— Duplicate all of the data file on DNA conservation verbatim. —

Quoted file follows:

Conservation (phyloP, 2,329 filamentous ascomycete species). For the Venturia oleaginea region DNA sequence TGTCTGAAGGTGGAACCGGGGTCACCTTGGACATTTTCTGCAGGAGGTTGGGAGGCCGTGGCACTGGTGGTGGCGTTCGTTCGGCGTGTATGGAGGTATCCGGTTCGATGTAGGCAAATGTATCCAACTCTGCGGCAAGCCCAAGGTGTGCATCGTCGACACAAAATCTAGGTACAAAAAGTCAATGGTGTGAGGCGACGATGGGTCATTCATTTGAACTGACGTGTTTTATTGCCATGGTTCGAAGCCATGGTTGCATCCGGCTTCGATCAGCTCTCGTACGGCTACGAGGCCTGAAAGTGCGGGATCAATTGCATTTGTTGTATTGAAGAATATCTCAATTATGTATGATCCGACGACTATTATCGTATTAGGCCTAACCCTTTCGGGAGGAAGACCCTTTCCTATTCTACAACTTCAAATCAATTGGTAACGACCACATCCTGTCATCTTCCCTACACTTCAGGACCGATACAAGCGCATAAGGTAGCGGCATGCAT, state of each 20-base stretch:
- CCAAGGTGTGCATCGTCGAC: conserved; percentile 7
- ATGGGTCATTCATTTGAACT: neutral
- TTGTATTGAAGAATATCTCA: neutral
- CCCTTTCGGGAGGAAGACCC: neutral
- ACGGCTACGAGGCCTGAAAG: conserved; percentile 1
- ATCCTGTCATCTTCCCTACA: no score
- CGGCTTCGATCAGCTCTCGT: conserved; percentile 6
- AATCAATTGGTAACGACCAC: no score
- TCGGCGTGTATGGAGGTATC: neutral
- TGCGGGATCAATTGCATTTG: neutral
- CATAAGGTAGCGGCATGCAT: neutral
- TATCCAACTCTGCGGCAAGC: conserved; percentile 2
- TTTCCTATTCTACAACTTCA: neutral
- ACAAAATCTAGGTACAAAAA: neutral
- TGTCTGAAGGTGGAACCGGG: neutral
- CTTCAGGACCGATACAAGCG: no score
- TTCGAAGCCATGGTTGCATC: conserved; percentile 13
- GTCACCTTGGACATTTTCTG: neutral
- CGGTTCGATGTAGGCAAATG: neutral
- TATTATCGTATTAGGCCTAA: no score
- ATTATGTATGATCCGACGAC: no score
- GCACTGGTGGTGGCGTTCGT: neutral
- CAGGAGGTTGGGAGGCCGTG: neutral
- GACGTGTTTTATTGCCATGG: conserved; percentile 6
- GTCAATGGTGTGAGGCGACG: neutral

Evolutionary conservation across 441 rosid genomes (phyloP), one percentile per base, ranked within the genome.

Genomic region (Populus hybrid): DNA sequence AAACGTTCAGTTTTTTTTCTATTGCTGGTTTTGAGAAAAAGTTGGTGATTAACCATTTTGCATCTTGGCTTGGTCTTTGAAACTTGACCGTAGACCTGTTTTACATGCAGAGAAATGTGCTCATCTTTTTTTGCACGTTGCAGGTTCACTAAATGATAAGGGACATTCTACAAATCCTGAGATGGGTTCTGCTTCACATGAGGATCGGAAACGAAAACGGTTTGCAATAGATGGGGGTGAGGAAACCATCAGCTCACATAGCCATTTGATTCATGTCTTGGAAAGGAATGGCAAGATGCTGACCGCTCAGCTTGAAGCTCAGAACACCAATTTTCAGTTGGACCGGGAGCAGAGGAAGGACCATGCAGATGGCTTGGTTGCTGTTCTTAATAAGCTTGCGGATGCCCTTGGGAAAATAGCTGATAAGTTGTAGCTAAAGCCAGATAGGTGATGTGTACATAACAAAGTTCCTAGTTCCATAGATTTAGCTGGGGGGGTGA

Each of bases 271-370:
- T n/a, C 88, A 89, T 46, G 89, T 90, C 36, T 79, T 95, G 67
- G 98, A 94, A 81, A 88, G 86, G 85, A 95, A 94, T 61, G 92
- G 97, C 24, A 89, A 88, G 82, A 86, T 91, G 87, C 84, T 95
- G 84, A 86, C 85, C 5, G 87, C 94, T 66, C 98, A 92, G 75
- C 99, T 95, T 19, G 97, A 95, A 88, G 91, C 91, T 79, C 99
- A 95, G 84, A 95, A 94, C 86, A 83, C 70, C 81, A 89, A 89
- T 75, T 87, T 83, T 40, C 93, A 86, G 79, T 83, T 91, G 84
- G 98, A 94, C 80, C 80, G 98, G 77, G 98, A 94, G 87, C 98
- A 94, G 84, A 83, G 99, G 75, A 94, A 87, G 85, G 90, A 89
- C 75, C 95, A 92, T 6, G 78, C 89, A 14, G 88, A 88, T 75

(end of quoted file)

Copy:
Conservation (phyloP, 2,329 filamentous ascomycete species). For the Venturia oleaginea region DNA sequence TGTCTGAAGGTGGAACCGGGGTCACCTTGGACATTTTCTGCAGGAGGTTGGGAGGCCGTGGCACTGGTGGTGGCGTTCGTTCGGCGTGTATGGAGGTATCCGGTTCGATGTAGGCAAATGTATCCAACTCTGCGGCAAGCCCAAGGTGTGCATCGTCGACACAAAATCTAGGTACAAAAAGTCAATGGTGTGAGGCGACGATGGGTCATTCATTTGAACTGACGTGTTTTATTGCCATGGTTCGAAGCCATGGTTGCATCCGGCTTCGATCAGCTCTCGTACGGCTACGAGGCCTGAAAGTGCGGGATCAATTGCATTTGTTGTATTGAAGAATATCTCAATTATGTATGATCCGACGACTATTATCGTATTAGGCCTAACCCTTTCGGGAGGAAGACCCTTTCCTATTCTACAACTTCAAATCAATTGGTAACGACCACATCCTGTCATCTTCCCTACACTTCAGGACCGATACAAGCGCATAAGGTAGCGGCATGCAT, state of each 20-base stretch:
- CCAAGGTGTGCATCGTCGAC: conserved; percentile 7
- ATGGGTCATTCATTTGAACT: neutral
- TTGTATTGAAGAATATCTCA: neutral
- CCCTTTCGGGAGGAAGACCC: neutral
- ACGGCTACGAGGCCTGAAAG: conserved; percentile 1
- ATCCTGTCATCTTCCCTACA: no score
- CGGCTTCGATCAGCTCTCGT: conserved; percentile 6
- AATCAATTGGTAACGACCAC: no score
- TCGGCGTGTATGGAGGTATC: neutral
- TGCGGGATCAATTGCATTTG: neutral
- CATAAGGTAGCGGCATGCAT: neutral
- TATCCAACTCTGCGGCAAGC: conserved; percentile 2
- TTTCCTATTCTACAACTTCA: neutral
- ACAAAATCTAGGTACAAAAA: neutral
- TGTCTGAAGGTGGAACCGGG: neutral
- CTTCAGGACCGATACAAGCG: no score
- TTCGAAGCCATGGTTGCATC: conserved; percentile 13
- GTCACCTTGGACATTTTCTG: neutral
- CGGTTCGATGTAGGCAAATG: neutral
- TATTATCGTATTAGGCCTAA: no score
- ATTATGTATGATCCGACGAC: no score
- GCACTGGTGGTGGCGTTCGT: neutral
- CAGGAGGTTGGGAGGCCGTG: neutral
- GACGTGTTTTATTGCCATGG: conserved; percentile 6
- GTCAATGGTGTGAGGCGACG: neutral

Evolutionary conservation across 441 rosid genomes (phyloP), one percentile per base, ranked within the genome.

Genomic region (Populus hybrid): DNA sequence AAACGTTCAGTTTTTTTTCTATTGCTGGTTTTGAGAAAAAGTTGGTGATTAACCATTTTGCATCTTGGCTTGGTCTTTGAAACTTGACCGTAGACCTGTTTTACATGCAGAGAAATGTGCTCATCTTTTTTTGCACGTTGCAGGTTCACTAAATGATAAGGGACATTCTACAAATCCTGAGATGGGTTCTGCTTCACATGAGGATCGGAAACGAAAACGGTTTGCAATAGATGGGGGTGAGGAAACCATCAGCTCACATAGCCATTTGATTCATGTCTTGGAAAGGAATGGCAAGATGCTGACCGCTCAGCTTGAAGCTCAGAACACCAATTTTCAGTTGGACCGGGAGCAGAGGAAGGACCATGCAGATGGCTTGGTTGCTGTTCTTAATAAGCTTGCGGATGCCCTTGGGAAAATAGCTGATAAGTTGTAGCTAAAGCCAGATAGGTGATGTGTACATAACAAAGTTCCTAGTTCCATAGATTTAGCTGGGGGGGTGA

Each of bases 271-370:
- T n/a, C 88, A 89, T 46, G 89, T 90, C 36, T 79, T 95, G 67
- G 98, A 94, A 81, A 88, G 86, G 85, A 95, A 94, T 61, G 92
- G 97, C 24, A 89, A 88, G 82, A 86, T 91, G 87, C 84, T 95
- G 84, A 86, C 85, C 5, G 87, C 94, T 66, C 98, A 92, G 75
- C 99, T 95, T 19, G 97, A 95, A 88, G 91, C 91, T 79, C 99
- A 95, G 84, A 95, A 94, C 86, A 83, C 70, C 81, A 89, A 89
- T 75, T 87, T 83, T 40, C 93, A 86, G 79, T 83, T 91, G 84
- G 98, A 94, C 80, C 80, G 98, G 77, G 98, A 94, G 87, C 98
- A 94, G 84, A 83, G 99, G 75, A 94, A 87, G 85, G 90, A 89
- C 75, C 95, A 92, T 6, G 78, C 89, A 14, G 88, A 88, T 75